Like his father, grandfather, and great-grandfather before him, Brian Miles spends his days working the family farm. Unlike his forebears, however, he also sits on the board of Mid-Missouri Energy, a farmer-owned ethanol cooperative in Malta Bend, Mo. Grist talked to Miles about the present ethanol boom, the potential for an ethanol bust, and the many splendors of fresh corn on the cob.
How did you get involved in the ethanol biz?
Our state corn growers association had a meeting a few years ago, because they had isolated this area as a good spot for an ethanol plant. The economics were a little different back then than they are now. It wasn’t as tried and true. There were probably 250 people that showed up. Anybody that was interested in helping to get the thing going and put in a time commitment could sign a sheet. We were crazy enough to volunteer.
Why was starting an ethanol cooperative important to you?
There are a lot of articles that say, oh, ethanol will never work; it will never be the solution. Well, they’re right. It’s never going to be 100 percent of the solution. But it’s certainly a piece of the puzzle. And if we get enough of those kinds of pieces, then maybe we won’t have as many people blowing us up. [Laughs.]
The core reason most of us volunteered to do it is to help the price of corn locally and internationally. And the second reason is that our community of 13,000 has probably been around 13,000 for the past 30 to 40 years. We knew that we needed economic development. We’re just far enough away from Kansas City, and St. Louis, and even Columbia that it’s tough to commute. We knew this would provide at least 34 jobs early on — and really good paying jobs, with good insurance and good benefits for families.
It seems like everyone is jumping on the ethanol bandwagon right now. I know other companies have approached Mid-Missouri about buying you out. What do you think is the future of Mid-Missouri?
[The head of Mid-Missouri’s board] jokes that sometimes it’s harder to manage prosperity than the other way around. It’s been a great run. Now that things have started, we’re a little concerned that the industry could be overbuilt. But there’s also a possibility that demand can keep up with supply. I guess $3 [per gallon] fuel taught us one thing, myself included: we’re probably not going to slow down our lifestyle by that much, at least at that price.
What has the ethanol plant meant for the average farmer or investor?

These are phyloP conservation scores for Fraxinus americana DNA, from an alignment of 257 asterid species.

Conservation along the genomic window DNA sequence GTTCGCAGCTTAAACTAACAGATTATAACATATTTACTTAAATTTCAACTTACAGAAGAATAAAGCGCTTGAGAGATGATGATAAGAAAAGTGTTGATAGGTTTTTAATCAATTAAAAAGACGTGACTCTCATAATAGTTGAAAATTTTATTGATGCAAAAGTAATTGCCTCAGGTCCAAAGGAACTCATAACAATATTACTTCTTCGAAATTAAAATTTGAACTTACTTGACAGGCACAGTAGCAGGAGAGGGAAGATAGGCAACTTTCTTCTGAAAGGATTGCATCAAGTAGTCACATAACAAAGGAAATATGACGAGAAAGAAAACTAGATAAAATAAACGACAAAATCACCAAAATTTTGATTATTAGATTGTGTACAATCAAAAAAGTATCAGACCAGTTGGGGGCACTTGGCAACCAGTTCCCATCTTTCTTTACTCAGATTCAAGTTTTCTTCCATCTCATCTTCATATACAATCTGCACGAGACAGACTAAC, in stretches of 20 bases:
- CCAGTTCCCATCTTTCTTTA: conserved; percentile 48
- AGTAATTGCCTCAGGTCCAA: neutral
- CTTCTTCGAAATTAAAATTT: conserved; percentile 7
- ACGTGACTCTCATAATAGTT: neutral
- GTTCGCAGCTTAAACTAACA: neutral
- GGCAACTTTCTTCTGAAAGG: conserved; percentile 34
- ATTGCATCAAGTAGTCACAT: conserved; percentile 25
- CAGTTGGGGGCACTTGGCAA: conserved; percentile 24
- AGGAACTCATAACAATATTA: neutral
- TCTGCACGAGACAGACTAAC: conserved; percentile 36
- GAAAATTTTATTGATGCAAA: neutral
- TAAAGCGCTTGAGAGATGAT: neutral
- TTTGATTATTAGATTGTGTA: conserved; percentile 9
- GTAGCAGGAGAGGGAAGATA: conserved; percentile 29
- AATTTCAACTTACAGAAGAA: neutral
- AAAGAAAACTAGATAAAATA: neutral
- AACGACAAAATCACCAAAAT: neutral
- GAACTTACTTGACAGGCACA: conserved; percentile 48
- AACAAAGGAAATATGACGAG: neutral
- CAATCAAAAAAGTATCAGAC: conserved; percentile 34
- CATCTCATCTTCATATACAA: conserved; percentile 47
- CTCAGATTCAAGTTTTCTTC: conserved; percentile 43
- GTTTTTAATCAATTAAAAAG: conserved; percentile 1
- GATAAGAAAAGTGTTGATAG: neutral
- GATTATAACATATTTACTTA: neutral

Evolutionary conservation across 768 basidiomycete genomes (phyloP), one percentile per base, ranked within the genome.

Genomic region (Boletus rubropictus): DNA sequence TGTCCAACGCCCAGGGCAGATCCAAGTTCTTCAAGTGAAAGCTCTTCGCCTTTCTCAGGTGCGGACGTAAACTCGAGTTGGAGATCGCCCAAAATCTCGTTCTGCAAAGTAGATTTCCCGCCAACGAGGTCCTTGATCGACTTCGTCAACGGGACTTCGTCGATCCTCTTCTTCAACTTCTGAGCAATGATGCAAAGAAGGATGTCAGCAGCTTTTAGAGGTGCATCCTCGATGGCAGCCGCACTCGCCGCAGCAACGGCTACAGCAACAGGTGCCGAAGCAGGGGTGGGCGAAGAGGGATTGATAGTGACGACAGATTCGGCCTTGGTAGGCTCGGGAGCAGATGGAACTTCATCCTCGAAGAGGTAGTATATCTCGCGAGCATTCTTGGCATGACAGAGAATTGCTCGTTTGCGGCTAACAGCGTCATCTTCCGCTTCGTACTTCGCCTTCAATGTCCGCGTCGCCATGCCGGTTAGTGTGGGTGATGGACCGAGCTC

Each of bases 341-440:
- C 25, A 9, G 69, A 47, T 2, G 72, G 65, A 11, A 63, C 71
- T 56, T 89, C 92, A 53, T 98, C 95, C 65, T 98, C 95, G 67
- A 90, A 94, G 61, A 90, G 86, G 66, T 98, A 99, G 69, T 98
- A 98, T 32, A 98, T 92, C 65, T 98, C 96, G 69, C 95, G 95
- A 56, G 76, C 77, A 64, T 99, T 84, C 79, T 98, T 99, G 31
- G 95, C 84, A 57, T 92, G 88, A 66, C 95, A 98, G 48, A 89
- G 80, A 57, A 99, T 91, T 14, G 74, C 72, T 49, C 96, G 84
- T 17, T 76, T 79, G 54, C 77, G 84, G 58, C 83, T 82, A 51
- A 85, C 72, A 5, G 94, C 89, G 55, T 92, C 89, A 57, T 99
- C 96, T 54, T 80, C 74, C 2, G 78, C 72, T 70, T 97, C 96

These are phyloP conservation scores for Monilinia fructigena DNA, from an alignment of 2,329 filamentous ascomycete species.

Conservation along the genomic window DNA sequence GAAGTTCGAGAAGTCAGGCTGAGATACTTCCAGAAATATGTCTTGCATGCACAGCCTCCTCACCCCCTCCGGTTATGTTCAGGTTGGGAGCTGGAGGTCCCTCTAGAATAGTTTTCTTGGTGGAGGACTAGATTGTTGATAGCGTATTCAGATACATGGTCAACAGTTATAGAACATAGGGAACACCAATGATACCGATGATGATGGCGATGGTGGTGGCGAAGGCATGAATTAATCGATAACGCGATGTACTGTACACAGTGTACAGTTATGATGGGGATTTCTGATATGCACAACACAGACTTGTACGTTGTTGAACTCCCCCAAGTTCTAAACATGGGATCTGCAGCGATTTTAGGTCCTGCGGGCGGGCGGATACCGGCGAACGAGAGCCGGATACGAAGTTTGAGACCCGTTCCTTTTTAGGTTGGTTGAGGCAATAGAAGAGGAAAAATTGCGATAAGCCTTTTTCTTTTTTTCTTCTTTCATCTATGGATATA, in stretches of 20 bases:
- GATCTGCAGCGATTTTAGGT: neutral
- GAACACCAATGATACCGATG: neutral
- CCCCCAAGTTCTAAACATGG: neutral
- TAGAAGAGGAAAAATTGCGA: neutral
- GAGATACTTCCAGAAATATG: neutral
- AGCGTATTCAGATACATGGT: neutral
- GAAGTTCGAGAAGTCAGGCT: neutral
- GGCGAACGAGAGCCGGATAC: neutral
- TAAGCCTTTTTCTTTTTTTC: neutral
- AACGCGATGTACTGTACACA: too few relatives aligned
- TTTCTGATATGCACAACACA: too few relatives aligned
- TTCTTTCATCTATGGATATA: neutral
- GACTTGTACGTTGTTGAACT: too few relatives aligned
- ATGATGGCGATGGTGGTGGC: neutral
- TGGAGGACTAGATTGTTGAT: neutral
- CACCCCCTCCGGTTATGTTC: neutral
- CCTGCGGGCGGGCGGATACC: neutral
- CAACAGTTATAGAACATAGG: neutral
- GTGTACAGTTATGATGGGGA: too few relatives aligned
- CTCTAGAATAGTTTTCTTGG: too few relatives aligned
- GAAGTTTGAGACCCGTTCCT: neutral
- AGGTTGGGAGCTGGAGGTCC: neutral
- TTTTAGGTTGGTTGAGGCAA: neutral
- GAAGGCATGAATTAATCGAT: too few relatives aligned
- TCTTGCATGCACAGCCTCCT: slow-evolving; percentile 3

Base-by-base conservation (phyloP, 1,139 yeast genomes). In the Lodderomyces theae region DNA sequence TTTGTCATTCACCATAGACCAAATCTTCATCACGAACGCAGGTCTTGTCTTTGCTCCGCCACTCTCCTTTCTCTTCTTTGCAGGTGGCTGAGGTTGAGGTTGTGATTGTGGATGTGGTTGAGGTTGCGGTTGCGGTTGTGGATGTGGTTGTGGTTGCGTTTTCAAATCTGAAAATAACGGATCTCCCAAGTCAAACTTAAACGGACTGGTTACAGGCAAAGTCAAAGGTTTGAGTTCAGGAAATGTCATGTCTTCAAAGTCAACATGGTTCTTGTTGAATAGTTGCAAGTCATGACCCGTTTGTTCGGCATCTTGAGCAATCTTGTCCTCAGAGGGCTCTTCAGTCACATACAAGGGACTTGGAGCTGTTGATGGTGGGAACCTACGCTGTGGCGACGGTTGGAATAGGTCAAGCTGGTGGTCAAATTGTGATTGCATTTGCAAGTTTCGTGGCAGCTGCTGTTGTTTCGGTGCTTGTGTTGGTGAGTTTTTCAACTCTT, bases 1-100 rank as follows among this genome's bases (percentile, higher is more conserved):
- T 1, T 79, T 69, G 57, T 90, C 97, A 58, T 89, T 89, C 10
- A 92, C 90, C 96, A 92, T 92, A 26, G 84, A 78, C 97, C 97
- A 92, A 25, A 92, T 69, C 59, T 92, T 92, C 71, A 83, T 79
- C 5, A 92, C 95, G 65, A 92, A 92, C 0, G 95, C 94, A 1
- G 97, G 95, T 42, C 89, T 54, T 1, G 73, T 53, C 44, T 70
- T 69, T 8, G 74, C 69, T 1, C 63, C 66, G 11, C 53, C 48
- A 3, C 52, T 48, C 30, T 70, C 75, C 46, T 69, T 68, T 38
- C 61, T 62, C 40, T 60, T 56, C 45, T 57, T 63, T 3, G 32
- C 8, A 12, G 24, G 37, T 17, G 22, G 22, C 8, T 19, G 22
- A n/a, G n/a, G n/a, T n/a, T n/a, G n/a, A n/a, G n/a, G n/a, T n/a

It’s really been nice. We really don’t hear any negative comments. The return on investment has been a huge bonus. That’s been a really nice surprise, how high it’s been. But it’s been a great market. No matter what people say, we have a lot of corn out here in the country and we’ve needed a place to turn it into something good.
There have been some studies that ethanol takes more energy to produce than it supplies. What’s your take? What do you use to power your plant?
What we use to power our plant is electricity and natural gas. As far as the net energy gain, the reason they love that, is that it’s good press. There’s a 30 to 40 percent gain there, and it’s continuing to get better at a steady rate.
Are you taking any measures to make your plant more efficient? Any new technology?
A lot of plant managers talk to other plant managers. It’s not a them-versus-us scenario. A lot of these technologies are really new, and a lot of them I can’t even discuss because there’s a confidentiality clause.
So what kind of car do you drive?
We have a pickup that’s E85 [compatible]. My wife drives — if you can believe it — a foreign vehicle. We burn the 10 percent in there. [Editor’s note: See “Can My Car Do That?“]
All right, I’ve got to ask: What’s your favorite corn dish?
This will be a strange answer, but my honest-to-gosh favorite is corn on the cob — but that’s only at certain times of the year. Beyond that, one way that I really do like corn is in chicken pot pies. My wife and my sister make it. We like to really lay on the sweet corn in there. And that’s probably my favorite.